Fisher was a male Human Starfleet crewmember in the 23rd century. He served in the sciences division aboard the USS Enterprise in 2266 under the command of Captain James T. Kirk, while the starship was undertaking an historic five-year mission. He was a geological technician.
Biographical record Edit
In 2266, Fisher participated in a specimen-gathering mission on the surface of planet Alfa 177. During the mission, he fell off a rock bank, becoming covered in an exotic magnetic ore. This ore caused a transporter malfunction when Fisher was beamed back to the ship, which resulted in Captain Kirk being split into two distinctly different versions of him, one of whom was weak and indecisive whereas the other was possessed of all of Kirk's dark tendencies and animal instincts.
Fisher later witnessed the psychologically bestial manifestation of Kirk trying to sexually assault Yeoman Janice Rand in her quarters, and was incapacitated by him while attempting to contact Lieutenant Commander Spock. Fisher subsequently supported Yeoman Rand asserting, in the Enterprise's sickbay, that her attack had been committed by Captain Kirk. (TOS: "The Enemy Within")
Background information Edit
Fisher was played by Ed Madden. Madden also played a geologist in "The Cage", which took place in 2254, a dozen years before his appearance as Fisher. It seems unlikely the production team could have intended this to be the same man, as there would presumably be some changes in appearance over a decade of time.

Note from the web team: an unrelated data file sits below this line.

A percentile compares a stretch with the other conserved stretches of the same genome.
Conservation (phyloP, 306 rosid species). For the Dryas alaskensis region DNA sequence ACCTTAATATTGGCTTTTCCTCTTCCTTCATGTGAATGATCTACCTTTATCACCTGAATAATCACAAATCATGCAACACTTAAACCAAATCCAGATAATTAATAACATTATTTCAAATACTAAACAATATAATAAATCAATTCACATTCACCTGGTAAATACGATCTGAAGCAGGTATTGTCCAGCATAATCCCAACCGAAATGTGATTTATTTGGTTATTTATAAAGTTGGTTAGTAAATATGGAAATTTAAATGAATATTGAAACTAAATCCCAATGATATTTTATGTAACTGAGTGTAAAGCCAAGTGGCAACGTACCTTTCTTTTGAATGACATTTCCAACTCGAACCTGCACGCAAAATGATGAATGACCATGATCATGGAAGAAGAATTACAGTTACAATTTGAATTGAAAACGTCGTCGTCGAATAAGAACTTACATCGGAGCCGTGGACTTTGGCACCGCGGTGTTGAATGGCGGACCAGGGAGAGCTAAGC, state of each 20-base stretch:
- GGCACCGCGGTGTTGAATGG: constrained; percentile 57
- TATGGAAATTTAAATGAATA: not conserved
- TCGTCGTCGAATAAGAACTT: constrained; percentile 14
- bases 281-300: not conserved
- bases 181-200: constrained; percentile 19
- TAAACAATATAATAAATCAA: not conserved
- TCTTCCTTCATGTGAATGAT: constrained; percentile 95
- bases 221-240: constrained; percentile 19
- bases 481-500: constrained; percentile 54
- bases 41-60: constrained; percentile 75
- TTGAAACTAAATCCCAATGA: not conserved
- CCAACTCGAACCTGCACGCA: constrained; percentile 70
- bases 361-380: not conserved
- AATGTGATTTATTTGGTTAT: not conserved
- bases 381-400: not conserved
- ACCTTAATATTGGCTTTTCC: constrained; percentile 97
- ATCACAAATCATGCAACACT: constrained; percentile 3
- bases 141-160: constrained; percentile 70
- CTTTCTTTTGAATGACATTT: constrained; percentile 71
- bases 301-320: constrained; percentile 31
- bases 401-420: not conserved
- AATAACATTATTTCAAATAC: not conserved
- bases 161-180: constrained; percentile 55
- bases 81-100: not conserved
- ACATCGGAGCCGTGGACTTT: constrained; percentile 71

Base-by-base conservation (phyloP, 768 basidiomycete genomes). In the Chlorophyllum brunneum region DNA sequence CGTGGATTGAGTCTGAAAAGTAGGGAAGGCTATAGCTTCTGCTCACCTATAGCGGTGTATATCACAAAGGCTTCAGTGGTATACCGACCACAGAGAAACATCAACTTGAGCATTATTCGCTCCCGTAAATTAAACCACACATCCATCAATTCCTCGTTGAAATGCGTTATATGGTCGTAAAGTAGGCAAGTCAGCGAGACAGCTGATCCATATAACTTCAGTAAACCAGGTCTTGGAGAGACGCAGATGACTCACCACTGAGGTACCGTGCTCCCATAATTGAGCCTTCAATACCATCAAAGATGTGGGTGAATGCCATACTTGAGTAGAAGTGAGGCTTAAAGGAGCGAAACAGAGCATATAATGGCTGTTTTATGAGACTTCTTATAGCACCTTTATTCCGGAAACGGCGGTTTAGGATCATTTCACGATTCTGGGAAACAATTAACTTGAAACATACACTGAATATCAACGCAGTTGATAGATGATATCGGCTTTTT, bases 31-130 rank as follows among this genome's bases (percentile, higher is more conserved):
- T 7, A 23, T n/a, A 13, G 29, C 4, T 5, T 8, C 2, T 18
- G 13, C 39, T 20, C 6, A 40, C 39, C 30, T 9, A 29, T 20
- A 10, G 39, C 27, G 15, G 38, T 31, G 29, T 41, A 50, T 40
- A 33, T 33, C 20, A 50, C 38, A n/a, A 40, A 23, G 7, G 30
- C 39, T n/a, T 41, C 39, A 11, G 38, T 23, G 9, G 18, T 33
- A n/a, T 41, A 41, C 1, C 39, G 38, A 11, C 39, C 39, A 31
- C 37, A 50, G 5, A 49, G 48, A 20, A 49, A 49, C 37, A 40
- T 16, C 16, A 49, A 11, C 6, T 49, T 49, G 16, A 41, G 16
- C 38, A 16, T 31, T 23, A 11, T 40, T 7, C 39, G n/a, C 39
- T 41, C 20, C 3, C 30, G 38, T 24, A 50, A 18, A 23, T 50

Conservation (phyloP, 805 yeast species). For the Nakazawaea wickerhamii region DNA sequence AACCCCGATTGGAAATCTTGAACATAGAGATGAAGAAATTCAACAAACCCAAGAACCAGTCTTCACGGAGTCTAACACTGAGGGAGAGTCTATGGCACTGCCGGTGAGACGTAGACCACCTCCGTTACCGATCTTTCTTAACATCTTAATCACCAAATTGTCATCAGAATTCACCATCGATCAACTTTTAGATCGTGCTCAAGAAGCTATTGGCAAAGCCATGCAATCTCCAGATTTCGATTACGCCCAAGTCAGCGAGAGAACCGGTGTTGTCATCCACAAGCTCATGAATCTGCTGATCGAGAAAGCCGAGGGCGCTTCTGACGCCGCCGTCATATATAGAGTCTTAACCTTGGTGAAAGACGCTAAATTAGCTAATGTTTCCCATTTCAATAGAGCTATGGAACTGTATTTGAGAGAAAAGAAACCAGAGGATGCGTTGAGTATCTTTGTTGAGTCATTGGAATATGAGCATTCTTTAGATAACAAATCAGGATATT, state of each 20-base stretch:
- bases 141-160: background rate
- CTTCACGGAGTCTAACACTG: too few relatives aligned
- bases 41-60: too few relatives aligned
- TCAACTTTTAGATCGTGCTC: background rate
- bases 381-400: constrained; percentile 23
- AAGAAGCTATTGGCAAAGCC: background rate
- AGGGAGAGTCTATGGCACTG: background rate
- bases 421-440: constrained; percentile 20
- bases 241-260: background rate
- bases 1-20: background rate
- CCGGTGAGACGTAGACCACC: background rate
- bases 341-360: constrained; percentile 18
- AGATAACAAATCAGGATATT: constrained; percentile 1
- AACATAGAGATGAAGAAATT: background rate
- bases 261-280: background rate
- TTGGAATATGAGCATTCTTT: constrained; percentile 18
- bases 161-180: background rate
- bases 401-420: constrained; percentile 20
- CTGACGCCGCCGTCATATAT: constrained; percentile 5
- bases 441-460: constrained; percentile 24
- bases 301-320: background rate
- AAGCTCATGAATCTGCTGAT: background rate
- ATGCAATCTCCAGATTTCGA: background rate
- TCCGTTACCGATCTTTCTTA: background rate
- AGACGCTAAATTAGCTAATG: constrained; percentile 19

The character of Fisher was originally called Pollard. He was named that in two drafts of the story outline for "The Enemy Within", the second of which additionally referred to him as a "crew technician". The character was also called Pollard in the first draft and a revised draft of the episode's script (the latter dated 31 May 1966). He wasn't renamed Fisher until the final draft of the teleplay was issued (on 8 June 1966). Thereafter, in a set of research notes that Kellam de Forest wrote about the teleplay (on 15 June 1966), de Forest concluded there were "no conflicts" with the name Fisher.
The duty jumpsuit Fisher wore had no indication of rank and was worn by both non-commissioned and commissioned officers; therefore, his rank cannot be determined from his uniform.
Depictions in story outlines Edit
In the first draft story outline of "The Enemy Within", Pollard was bludgeoned by the violent Kirk duplicate using the receiver of a wall phone aboard the Enterprise. Robert Justman proposed, in a memo of story notes from him to Gene Roddenberry (on 8 April 1966), that they omit the wall phone and that Pollard therefore be assaulted by either some other implement or the Kirk duplicate's bare hands. Justman also observed in that memo, "The character of Pollard becomes confusing to me. The instability that he displays would certainly seem to me to disqualify him from service on board the USS Enterprise."